5 Common Misconceptions About Making a Will
A will is one of those legal documents we cannot afford to get wrong, and yet there remain plenty of untruths and misconceptions around them. Read more below.
You Only Need a Will if You Are Wealthy or Have Lots of Assets
The world is not divided into those who have enough money to justify the creation of a will, and those whose finances are not important enough to be treated with care, attention and respect. No matter how much money you have, or how much you own in the way of property or business shares, it is vital that your assets are distributed in a way with which you would be happy.
You Are Too Young to Make a Will
Whether you are very old and unwell, or very young and fit, there is absolutely no way of predicting what will happen tomorrow. Any adult, regardless of whether they are in their twenties or eighties, should make an effort to sit down with a solicitor and write a will that acknowledges all of their current assets, and who should stand to inherit them if the worst does happen.
That’s not to say, however, that if you create a will in your mid-twenties you are free to forget about it for the rest of your life…
A Will Never Needs to Be Updated
Many people live under the assumption that, unless you win the lottery and your financial situation changes dramatically, you don’t need to revisit your will after its creation.
In truth, our lives rarely stay the same over the course of a few years or decades, and there are many possible situations that will require special attention in your will. For instance, if you have created a will prior to getting married, then it will be void following your marriage.
Similarly, if you enter into a long-term relationship but choose not to marry, then you ought to ensure that your partner is properly acknowledged within your will. If the relationship ends, you will need to remove them.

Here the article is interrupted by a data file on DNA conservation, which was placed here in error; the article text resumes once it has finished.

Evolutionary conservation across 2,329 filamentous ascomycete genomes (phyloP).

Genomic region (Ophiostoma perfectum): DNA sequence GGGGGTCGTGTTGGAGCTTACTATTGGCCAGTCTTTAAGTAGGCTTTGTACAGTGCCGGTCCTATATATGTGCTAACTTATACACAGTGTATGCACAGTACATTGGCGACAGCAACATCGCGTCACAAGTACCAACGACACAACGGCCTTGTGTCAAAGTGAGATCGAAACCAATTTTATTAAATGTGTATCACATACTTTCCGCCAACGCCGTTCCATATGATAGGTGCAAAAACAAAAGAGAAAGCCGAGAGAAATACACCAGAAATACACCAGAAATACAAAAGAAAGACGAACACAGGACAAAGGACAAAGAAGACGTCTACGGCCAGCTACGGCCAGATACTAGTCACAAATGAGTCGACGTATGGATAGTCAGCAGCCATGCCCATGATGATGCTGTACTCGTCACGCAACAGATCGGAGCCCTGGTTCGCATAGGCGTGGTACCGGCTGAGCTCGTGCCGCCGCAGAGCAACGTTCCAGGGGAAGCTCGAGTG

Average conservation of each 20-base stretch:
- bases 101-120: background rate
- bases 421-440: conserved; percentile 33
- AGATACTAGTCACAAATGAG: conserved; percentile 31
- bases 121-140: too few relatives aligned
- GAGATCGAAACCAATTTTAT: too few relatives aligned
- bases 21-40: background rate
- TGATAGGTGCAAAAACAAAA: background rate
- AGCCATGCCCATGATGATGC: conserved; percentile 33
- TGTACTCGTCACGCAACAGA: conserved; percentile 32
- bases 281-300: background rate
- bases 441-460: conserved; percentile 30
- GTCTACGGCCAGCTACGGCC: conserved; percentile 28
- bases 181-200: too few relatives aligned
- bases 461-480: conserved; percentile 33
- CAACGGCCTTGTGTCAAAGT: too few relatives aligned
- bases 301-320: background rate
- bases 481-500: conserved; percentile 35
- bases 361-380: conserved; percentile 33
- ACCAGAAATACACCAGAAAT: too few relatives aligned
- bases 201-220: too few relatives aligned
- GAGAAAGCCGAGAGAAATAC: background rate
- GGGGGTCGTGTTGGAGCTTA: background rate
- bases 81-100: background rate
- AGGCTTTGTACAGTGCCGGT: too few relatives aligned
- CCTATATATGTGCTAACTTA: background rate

There are many more instances where updates will be required – yet another reason why you should consult with an experienced solicitor when creating a will.
Your Will Only Covers Money and Physical Possessions
While money, property, and valuable or sentimental items are typically the first things that spring to mind when we think of wills, there are other things that can – and should – be acknowledged within this document.
For instance, the overwhelming majority of us now hold plenty of digital assets – the details of which should be included within the will. This can include digital media, such as photographs and video, and passwords to your social media accounts.
Similarly, any business interests should be covered by the will, such as shares you hold.
If I Don’t Leave a Will, Everything Will Go to My Partner
The validity of this statement really depends on the individual. Those who are married will automatically stand to inherit their partner’s possessions according to the laws of intestacy, which come into play whenever a valid will is not provided by the deceased.
The laws of intestacy, however, preclude many people from inheriting anything from their loved ones. Any step-children, for instance, whom you have not legally adopted will miss out on inheriting, as will any partner with whom you are not married or in a civil partnership.
In truth, very few people are able to be acknowledged under the laws of intestacy. For this reason, it is always worth creating a will, in order to ensure that your loved ones are taken care of in your absence.